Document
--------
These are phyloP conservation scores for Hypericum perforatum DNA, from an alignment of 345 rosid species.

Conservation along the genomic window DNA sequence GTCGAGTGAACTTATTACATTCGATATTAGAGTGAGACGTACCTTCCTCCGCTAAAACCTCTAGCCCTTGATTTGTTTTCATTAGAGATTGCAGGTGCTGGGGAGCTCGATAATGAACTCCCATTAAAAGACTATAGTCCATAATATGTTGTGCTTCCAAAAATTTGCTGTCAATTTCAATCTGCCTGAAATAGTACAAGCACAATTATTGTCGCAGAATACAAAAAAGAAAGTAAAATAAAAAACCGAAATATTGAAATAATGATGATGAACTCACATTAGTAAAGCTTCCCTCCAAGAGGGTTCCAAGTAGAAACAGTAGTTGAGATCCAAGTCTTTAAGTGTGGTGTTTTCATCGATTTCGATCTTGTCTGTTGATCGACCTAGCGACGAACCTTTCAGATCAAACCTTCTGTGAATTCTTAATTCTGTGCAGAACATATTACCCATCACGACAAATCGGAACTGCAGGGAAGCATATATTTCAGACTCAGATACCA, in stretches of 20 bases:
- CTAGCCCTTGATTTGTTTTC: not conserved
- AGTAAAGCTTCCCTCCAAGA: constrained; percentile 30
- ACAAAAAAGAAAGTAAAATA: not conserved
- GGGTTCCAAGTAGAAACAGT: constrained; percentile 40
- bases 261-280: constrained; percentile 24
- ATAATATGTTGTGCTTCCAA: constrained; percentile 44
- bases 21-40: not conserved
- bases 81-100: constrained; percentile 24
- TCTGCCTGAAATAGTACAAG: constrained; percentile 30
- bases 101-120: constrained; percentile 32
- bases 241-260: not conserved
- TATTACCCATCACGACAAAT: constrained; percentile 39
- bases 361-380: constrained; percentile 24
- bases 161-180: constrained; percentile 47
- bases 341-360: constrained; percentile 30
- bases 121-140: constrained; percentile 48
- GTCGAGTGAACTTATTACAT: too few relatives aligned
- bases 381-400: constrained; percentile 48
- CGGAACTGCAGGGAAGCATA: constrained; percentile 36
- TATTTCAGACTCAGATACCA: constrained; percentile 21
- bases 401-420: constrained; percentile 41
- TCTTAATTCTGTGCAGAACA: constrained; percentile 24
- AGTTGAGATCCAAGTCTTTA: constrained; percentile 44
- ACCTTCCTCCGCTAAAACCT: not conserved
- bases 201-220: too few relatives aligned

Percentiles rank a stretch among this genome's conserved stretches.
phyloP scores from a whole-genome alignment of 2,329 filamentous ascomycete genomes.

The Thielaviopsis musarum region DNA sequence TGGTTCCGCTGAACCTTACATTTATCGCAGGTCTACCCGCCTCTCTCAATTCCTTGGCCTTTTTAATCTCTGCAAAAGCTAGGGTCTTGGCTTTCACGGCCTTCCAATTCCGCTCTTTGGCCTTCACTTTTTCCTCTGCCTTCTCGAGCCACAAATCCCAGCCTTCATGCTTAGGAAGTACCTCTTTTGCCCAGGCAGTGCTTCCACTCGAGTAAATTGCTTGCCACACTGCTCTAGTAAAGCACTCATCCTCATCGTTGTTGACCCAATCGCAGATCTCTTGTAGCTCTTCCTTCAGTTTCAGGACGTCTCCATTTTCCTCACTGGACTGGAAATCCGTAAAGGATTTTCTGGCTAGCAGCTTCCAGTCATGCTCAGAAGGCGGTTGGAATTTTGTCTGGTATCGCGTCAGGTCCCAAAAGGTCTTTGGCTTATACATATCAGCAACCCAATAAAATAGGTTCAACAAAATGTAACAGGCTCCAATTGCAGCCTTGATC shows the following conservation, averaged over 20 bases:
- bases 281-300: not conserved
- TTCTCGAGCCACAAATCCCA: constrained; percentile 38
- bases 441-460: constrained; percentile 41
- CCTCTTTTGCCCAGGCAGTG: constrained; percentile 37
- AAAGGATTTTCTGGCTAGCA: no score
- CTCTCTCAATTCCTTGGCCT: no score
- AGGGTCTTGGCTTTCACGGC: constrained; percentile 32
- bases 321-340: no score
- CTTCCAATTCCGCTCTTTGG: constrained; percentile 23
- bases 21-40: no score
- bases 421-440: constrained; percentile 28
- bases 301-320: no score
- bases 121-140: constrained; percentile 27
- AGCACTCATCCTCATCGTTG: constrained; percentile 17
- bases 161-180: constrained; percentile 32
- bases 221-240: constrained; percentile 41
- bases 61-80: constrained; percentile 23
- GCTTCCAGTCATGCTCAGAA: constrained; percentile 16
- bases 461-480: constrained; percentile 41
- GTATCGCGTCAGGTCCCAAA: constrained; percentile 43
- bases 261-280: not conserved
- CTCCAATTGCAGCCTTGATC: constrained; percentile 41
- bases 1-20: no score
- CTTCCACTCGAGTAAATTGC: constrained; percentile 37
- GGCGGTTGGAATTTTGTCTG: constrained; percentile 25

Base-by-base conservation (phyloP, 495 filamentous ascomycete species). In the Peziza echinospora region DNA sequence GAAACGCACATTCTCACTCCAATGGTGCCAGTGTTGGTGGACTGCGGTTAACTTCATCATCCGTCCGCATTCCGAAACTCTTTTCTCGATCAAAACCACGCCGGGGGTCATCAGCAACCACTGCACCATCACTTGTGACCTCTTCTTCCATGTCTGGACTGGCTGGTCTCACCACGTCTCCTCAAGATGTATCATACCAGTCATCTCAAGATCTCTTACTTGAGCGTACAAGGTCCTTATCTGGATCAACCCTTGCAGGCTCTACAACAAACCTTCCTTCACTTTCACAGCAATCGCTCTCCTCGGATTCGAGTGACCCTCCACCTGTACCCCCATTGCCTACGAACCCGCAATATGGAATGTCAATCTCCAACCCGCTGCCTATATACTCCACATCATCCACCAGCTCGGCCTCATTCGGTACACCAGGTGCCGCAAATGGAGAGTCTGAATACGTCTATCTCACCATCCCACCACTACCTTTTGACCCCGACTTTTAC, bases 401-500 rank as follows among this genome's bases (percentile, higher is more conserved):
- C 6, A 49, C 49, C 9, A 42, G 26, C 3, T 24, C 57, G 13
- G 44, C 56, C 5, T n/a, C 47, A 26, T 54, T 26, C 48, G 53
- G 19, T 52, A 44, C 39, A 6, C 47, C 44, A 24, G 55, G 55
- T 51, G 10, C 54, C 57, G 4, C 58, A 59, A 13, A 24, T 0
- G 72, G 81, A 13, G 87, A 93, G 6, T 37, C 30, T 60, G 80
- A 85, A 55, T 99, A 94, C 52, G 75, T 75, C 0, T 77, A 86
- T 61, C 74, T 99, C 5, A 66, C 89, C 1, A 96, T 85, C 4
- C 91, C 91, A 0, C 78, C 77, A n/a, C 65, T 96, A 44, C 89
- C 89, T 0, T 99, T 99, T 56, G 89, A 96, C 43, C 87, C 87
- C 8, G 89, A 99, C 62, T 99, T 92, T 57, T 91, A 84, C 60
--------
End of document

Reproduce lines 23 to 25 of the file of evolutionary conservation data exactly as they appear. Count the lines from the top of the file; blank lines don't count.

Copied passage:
- bases 401-420: constrained; percentile 41
- TCTTAATTCTGTGCAGAACA: constrained; percentile 24
- AGTTGAGATCCAAGTCTTTA: constrained; percentile 44